We ride in comfortable silence for a while, looking at the mountains, the small villages. There are few cars. Instead, there are horse-dawn carts, people riding on horseback or on the occasional donkey. The houses look poor and shabby.
“Some of the villages have no electricity now,” Saule says. “They used to have gas, electricity, TV. Now they have nothing. Most have no heat in the winter. They are sliding backwards.”
Periodically we stop for a road check. Every rayon, or region, has its own checkpoint, as does every municipality, and all vehicles must stop. For Allen and me, there’s a vague feeling of fear each time. Perhaps it’s the Western aversion to police, to government control, especially here, in a former communist country. At one of the checkpoints there’s a fuss, and Saule gets out with the driver and Fredrik to talk to the guards. I am impressed by her lack of timidity, her ability to meet every situation with confidence but without aggression. It’s a quality I have noticed in many Kyrgyz women as well.
Saule returns with a village woman who comes on board without so much as a glance at Allen or me. She sits quietly looking forward, her hands folded in her lap.
“We will drop her off near the bazaar in Jalal Abad,” Saule explains. “It’s on our way.”
She’s the first village woman I have seen up close, so I sneak glances at her. Her hair is covered with a bright pink kerchief, and she wears a thick woollen sweater and vest, the kind the vendors wear in the outdoor markets in Bishkek. Her face is brown and leathery from years of working in the sun, and her hands are rough and blunt, oddly touching, lying folded in her lap. She exudes solidness, a modest strength to endure.
“She says that life in the villages is very hard now,” Saule tells us. “They have nothing but tea and bread. The average pension is three or four hundred soms a month. Only a few lucky ones get 1,000 soms. Her pension is 300 soms.”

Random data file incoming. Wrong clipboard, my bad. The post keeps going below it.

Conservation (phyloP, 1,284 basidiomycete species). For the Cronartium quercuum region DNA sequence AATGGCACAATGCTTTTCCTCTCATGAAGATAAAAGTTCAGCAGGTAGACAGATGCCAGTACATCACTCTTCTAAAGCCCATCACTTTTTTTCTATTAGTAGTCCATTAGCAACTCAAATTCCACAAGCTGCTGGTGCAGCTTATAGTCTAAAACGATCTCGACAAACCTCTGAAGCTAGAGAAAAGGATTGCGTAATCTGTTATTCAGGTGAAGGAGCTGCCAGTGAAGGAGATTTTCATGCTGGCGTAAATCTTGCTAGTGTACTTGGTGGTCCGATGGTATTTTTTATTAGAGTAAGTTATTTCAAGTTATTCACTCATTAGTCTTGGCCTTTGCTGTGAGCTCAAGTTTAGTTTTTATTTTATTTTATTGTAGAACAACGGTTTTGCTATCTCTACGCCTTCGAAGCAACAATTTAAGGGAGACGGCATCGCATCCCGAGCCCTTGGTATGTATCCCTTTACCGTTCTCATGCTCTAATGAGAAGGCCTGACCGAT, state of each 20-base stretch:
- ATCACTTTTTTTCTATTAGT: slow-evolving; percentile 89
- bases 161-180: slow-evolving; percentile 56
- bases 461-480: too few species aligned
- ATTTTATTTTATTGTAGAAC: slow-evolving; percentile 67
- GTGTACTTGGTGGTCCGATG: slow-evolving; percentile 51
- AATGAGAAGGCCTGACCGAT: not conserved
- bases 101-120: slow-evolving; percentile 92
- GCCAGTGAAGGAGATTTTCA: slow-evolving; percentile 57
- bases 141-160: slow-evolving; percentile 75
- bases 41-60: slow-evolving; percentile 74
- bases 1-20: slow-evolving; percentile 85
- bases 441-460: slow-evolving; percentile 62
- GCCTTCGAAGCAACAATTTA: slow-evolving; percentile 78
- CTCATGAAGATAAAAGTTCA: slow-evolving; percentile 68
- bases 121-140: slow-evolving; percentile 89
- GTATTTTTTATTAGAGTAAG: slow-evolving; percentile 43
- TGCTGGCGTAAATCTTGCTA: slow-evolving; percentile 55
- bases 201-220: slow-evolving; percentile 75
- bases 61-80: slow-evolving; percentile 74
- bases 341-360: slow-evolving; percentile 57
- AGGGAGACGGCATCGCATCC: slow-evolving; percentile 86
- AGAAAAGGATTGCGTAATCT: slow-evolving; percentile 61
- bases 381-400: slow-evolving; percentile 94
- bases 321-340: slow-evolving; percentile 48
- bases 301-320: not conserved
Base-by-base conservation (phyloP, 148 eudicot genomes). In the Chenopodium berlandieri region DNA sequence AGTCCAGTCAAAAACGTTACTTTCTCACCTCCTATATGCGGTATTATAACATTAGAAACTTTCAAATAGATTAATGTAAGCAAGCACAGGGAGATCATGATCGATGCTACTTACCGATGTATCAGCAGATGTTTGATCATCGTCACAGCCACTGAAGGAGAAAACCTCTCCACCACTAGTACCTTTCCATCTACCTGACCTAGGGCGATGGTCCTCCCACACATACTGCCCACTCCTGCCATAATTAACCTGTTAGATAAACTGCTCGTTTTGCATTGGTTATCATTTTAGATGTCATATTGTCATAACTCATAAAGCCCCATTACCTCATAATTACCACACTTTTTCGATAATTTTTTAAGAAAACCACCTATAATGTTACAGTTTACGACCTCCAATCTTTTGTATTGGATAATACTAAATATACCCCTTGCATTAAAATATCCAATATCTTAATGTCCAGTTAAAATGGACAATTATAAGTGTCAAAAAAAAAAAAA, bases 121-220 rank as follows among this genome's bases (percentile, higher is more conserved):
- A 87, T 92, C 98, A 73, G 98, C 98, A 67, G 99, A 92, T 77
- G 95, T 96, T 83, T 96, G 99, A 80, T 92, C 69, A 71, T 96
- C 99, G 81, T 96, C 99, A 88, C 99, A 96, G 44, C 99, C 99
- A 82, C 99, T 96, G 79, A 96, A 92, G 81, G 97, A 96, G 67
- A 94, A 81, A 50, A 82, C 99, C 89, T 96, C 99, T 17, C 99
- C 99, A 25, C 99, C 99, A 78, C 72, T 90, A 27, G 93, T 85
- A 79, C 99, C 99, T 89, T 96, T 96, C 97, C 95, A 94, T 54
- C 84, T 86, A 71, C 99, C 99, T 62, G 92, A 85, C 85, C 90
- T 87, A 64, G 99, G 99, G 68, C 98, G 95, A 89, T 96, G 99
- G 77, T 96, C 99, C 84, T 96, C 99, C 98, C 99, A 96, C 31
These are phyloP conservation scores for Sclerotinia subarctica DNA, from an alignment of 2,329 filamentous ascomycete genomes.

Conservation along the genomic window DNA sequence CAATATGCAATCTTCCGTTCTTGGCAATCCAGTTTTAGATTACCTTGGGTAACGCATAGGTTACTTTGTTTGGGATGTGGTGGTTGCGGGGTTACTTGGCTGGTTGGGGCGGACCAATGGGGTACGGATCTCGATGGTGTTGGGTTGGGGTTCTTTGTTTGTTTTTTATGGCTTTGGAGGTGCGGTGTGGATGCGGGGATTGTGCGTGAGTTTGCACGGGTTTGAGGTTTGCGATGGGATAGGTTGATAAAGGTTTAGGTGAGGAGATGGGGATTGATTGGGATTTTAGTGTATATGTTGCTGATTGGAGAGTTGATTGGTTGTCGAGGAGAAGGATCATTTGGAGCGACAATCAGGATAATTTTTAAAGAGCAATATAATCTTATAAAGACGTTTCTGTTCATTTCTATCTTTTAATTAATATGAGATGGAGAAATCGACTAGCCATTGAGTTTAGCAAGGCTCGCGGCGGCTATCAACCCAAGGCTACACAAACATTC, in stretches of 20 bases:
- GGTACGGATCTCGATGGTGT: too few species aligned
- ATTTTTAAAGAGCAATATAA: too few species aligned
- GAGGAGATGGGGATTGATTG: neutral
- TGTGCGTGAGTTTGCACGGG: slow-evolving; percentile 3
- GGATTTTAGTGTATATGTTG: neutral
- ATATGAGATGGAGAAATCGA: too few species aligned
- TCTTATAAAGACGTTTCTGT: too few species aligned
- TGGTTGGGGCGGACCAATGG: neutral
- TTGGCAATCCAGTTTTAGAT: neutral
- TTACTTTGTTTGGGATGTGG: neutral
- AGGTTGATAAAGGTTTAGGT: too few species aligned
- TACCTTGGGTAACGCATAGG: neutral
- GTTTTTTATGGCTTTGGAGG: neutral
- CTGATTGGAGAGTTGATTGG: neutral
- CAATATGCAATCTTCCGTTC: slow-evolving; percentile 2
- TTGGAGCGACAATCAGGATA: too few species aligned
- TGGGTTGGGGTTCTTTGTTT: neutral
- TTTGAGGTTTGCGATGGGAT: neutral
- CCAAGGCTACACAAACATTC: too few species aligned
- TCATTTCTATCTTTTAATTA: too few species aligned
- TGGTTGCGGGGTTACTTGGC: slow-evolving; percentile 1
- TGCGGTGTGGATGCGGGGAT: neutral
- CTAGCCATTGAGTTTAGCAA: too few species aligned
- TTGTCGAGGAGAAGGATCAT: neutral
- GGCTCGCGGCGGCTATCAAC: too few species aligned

Three hundred soms—around six dollars. Even with bread at five soms a loaf and carrots at three soms a kilo, it would be very difficult to live on 300 soms a month.
I ask Saule how old she thinks the woman might be.
“Perhaps 50. It’s hard to tell.”
“Isn’t that young to be getting a pension?”
“The Soviets gave a pension to every woman who had five or more children. They were called ‘Mother Heroes’. This woman has had five children.”
The Soviets again. All the things they did to set up a perfect social order. Encourage women to have lots of children, reward them for their success. Then everything fell apart.
Finally, we reach Jalal Abad, which seems more like a large village than a city. We stop at the OCSE office to pick up Michael, who is now out of jail, and go immediately to Lesic, our guest house. It’s a much nicer place than the Intourist hotel, we are relieved to see. Built by the Swiss, it’s relatively new, with six or eight light, spacious rooms, a clean bathroom, and heat.
Though it’s only ten o’clock, it feels as though we have already had a long day. Our work, however, is only beginning. In a meeting room complete with charts and maps, Mike explains what’s up. He’s younger than I expected, perhaps only in his late 20s; I admire his courage. To have gone to jail for this. He gives us an overview of the situation in our region—what kinds of problems we might encounter and how to handle them. The elections are supposed to be “fully transparent”—the term comes up over and over again—no under-cover shenanigans, everything out in the open and visible. Our role is not to point out violations or to enforce the rules; our role is to observe and to report what we see—the small picture. The coordinators will pull the pieces together for the “big picture” report.
We are assigned our specific areas and put into subteams of two. Some of us will observe in Jalal Abad; others in the surrounding mountain villages. Allen and I will form a subteam together and are given neck badges identifying us as American and Canadian, respectively, with our names and nationalities spelled out in Cyrillic. Next the four subteams are assigned to their drivers and interpreters. Ours, Yura and Rumiya, are college students at Jalal Abad State University. Yura is ethnic Russian and speaks no English. Rumiya, a mix of Kazak and Tartar, spent a year at the University of Alabama on an exchange program and speaks English almost like a native. Both worked for OCSE during the previous elections so they know what to expect.
Our job today will be to visit as many voting stations as possible to introduce ourselves, and generally get the lay of the land. This is so that we will know where to go tomorrow, but it’s also to discourage certain types of abuses by warning officials of our presence. In the region Allen and I are assigned, a very popular candidate has just been deregistered on the charge that he hadn’t declared a hectar (about an acre) of land he owns, worth about $30. The villagers are very upset about the deregistering, and are mounting demonstrations. Mike and Fredrik are not sure how volatile the situation is, so we all go together to check things out.